Australia’s next fighter jet pilots are returning to Salt Ash Air Weapons Range as they gather vital skills for operating advanced military aircraft.
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RAAF Base Williamtown Hawk Lead-In Fighter aircraft will be operating between 9am to 5pm Thursdays and 9am to 3pm Fridays, from 30 January to 24 February.
Hawk two-seater jet aircraft prepare student pilots to master the controls of combat aircraft and progress towards fast attack aircraft such as the F/A-18 Super Hornet, EA-18G Growler and the F-35 Joint Strike Fighter.
Pilatus PC-21 training aircraft will also be operating on the range in support of No. 4 Squadron combat control and joint terminal attack training. Four squadrons have programmed training from 31 January to 2 February and training will involve night-time objectives up to 10:30pm.
PC-21 aircraft provide a pressurised cockpit, air conditioning, an anti-G system and onboard oxygen generation for undergraduate pilots to progress towards operating the F-35A Joint Strike Fighter and MRH-90 helicopter.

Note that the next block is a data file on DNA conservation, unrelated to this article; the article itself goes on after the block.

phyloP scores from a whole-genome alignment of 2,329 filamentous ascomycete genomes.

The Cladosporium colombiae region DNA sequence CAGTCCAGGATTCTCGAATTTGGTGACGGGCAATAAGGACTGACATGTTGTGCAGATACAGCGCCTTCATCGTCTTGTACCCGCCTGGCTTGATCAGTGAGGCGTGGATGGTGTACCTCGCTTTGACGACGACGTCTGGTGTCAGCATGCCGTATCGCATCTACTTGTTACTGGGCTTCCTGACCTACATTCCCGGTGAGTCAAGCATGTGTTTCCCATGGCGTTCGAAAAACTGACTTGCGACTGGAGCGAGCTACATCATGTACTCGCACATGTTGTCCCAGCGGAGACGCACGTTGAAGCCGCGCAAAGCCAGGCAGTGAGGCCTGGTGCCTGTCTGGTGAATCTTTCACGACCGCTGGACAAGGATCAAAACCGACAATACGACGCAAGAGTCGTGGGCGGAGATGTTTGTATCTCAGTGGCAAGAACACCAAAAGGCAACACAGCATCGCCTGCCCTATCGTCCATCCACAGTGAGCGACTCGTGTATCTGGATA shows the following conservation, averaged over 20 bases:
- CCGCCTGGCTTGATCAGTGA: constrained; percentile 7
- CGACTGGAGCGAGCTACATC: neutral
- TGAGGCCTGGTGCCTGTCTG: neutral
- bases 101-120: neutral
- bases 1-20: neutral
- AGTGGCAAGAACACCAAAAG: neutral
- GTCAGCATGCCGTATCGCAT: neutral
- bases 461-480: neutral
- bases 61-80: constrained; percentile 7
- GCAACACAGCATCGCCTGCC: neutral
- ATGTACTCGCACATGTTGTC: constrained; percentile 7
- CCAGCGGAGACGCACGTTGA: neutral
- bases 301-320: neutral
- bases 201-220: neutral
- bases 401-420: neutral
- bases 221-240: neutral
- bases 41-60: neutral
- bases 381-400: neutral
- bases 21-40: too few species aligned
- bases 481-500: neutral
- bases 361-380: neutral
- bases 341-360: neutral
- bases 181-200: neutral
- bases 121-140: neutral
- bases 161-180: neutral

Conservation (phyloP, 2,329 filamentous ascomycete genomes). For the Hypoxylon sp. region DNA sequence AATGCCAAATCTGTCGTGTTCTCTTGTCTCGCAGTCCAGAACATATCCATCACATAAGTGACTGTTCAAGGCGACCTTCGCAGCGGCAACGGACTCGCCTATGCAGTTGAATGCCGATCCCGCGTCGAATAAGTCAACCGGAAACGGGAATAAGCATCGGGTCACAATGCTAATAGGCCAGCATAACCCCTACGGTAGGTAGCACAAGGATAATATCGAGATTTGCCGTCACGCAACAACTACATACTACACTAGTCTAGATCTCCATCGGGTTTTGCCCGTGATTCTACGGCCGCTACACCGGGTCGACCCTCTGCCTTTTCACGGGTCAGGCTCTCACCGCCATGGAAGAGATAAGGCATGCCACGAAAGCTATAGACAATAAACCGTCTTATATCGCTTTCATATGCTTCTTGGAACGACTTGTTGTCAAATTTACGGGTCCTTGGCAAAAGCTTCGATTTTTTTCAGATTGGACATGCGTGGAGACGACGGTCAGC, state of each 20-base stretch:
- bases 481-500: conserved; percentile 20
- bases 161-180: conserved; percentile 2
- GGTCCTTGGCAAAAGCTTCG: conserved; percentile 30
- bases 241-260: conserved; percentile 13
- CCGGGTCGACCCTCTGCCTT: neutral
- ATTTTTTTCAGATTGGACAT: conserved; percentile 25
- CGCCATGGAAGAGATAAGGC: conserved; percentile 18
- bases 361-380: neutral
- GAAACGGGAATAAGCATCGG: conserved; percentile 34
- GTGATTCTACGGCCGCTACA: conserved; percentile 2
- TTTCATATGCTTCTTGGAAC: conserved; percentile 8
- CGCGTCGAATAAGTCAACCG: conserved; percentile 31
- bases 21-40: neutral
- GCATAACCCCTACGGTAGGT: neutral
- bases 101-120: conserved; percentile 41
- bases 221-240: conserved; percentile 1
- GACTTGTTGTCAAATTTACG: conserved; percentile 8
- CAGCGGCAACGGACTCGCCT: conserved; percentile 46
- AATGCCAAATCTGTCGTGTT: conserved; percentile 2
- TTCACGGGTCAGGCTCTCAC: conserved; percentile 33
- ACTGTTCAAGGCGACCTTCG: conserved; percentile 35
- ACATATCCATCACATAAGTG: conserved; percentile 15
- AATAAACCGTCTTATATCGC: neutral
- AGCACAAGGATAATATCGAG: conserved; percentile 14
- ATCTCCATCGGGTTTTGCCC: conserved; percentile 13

They are capable of sustained low-level speed, fighter-like rates of rolls and bridges the performance gap between traditional turboprop and lead-in fighter aircraft.
Commander Air Combat Group Air Commodore Peter Robinson said residents living in East Medowie, Salt Ash and Lemon Tree Passage should expect the range to be used consistently throughout this period.
“Aircrew actively minimise the use of the range and once proficiency has been attained, they move onto the next stage of their course,” AIRCDRE Robinson said.
“Air Force has a responsibility to ensure personnel are ready and able to deploy at short notice and this involves necessary air to ground training that is employed at SAAWR.”
AIRCDRE Robinson said every effort will be made to minimise any inconvenience to residents during SAAWR training and advised the range schedule could change at short notice due to weather or operational considerations.
There is currently no programmed training scheduled for F-35A Lightning II aircraft on SAAWR.
Members of the public seeking further information are invited to call 1800 033 200.